## Math Games for First Graders

I think that every topic in mathematics is fun if you master it and understand it. Since fun has always been a part of my teaching philosophy, I have found that math games are an enormously engaging and effective way to help children on their way to understanding and mastery in math. The greatest benefits of math games are the way they improve students’ basic arithmetic and problem-solving skills.

By the end of first grade, students should know or be able to do the following:
• understand and use the concept of ones and tens in the place value number system
• add and subtract small numbers with ease
• measure with simple units
• locate objects in space.
• describe data
• analyze and solve simple problems.

I have taught first grade for many years. If I could pick one math skill that I think is the most important skill for first graders to master, it would be the ability to know (without counting on fingers) all the addition facts to 10. Counting on fingers is a good beginning strategy, but children need to have all the facts in long-term memory and be able to recall them automatically.

What are all the facts that add to 10? (10+0, 9+1, 8+2, 7+3, 6+4, 5+5, 4+6, 3+7, 2+8, 1+9, 0+10)
What are all the facts that add to 9? 8? 7? 6? 5? 4? 3? 2?

The following game is one of many that help children master these basic addition skills, while having fun:

What you need:
2 players
Add-em Up game board for each player – each player writes the numbers 2-12 horizontally at the bottom of their papers.
2 dice
Counters – paper clips, pennies, etc.

Players place a counter above each number.

Player #1 rolls the dice and adds the 2 numbers. He/she may then remove the counter over the sum from the game board or the counters over any 2 numbers that add up to that same sum.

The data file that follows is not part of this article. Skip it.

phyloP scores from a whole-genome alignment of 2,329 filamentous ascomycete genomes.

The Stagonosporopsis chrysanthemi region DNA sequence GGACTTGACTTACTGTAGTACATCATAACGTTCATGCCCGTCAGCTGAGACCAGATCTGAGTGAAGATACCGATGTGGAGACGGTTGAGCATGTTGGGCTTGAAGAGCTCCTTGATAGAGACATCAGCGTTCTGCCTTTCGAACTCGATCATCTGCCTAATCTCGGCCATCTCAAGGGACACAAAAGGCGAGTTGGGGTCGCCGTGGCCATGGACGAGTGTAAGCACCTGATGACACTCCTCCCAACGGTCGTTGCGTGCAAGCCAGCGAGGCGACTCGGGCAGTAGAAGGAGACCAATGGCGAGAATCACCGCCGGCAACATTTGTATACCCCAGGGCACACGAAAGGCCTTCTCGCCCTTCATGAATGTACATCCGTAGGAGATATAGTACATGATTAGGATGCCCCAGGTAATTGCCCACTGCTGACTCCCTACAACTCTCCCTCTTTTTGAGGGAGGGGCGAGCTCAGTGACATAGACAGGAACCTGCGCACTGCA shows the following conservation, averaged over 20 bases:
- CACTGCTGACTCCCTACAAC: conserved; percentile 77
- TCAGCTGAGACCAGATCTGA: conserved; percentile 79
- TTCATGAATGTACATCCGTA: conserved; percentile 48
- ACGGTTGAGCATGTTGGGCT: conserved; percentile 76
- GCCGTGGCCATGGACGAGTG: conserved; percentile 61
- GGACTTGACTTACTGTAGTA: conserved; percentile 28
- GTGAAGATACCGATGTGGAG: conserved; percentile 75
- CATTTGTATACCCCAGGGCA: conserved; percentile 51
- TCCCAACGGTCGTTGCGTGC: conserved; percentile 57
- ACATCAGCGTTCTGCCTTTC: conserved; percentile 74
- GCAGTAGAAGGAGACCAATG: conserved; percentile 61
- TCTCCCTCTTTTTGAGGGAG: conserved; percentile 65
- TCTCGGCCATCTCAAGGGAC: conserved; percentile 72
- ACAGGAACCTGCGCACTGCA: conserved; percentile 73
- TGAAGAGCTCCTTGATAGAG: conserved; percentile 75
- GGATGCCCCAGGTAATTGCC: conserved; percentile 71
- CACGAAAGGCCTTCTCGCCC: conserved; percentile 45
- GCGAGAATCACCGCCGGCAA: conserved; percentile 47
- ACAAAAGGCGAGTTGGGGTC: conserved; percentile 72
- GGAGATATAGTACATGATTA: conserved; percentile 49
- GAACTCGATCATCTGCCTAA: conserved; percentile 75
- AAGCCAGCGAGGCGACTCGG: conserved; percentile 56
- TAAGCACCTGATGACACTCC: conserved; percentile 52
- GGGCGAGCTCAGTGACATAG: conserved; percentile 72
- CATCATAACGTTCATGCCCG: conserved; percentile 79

Example: Player #1 rolls a 3 and a 4. He/she may remove the counter above the 7 or the counters above any combination for 7, such as 1 & 6, or 2 & 5, or 3 & 4.

Players take turns rolling the dice and removing counters. When a player cannot remove counters that match the sum rolled or a combination, he/she loses that turn.

Play continues until neither player can remove counters. The player with the most counters removed wins.

## Fun and (Math) Games!

Saturday School A Success At Lincoln Elementary reads the headline from Madison, Wisconsin. Even on a Saturday, and even on a day that felt like summer, dozens of students at one elementary school spent the morning in class.

Every Saturday since the end of January, about 100 students have gathered for about two hours a week to get a little extra work done and to do so while having a little bit of fun. It is easy to assume that kids would want to be anywhere but school on a weekend morning, but this program is proving to be different. Instead of traditional instruction, students learn through playing games.

It seems somehow sad to me that kids are allowed to have fun with math only on Saturdays. Why isn’t math engaging, challenging, and fun all the time? As a veteran elementary teacher, I do understand that teachers feel like they don’t have enough time to teach all of the content within the course of a school year. Why on earth would they ever want to add more material in the form of math games when they can’t seem to finish the assigned math textbook? Turns out that making time to incorporate math games in the classroom can lead to rich results. I’ve been using games to teach mathematics for many years, and here are some of the significant benefits of doing so:

Benefits of Using Math Games in the Classroom

• Meets Mathematics Standards
• Easily Linked to Any Mathematics Textbook
• Offers Multiple Assessment Opportunities
• Meets the Needs of Diverse Learners (UA)
• Supports Concept Development in Math
• Encourages Mathematical Reasoning
• Engaging (maintains interest)
• Repeatable (reuse often & sustain involvement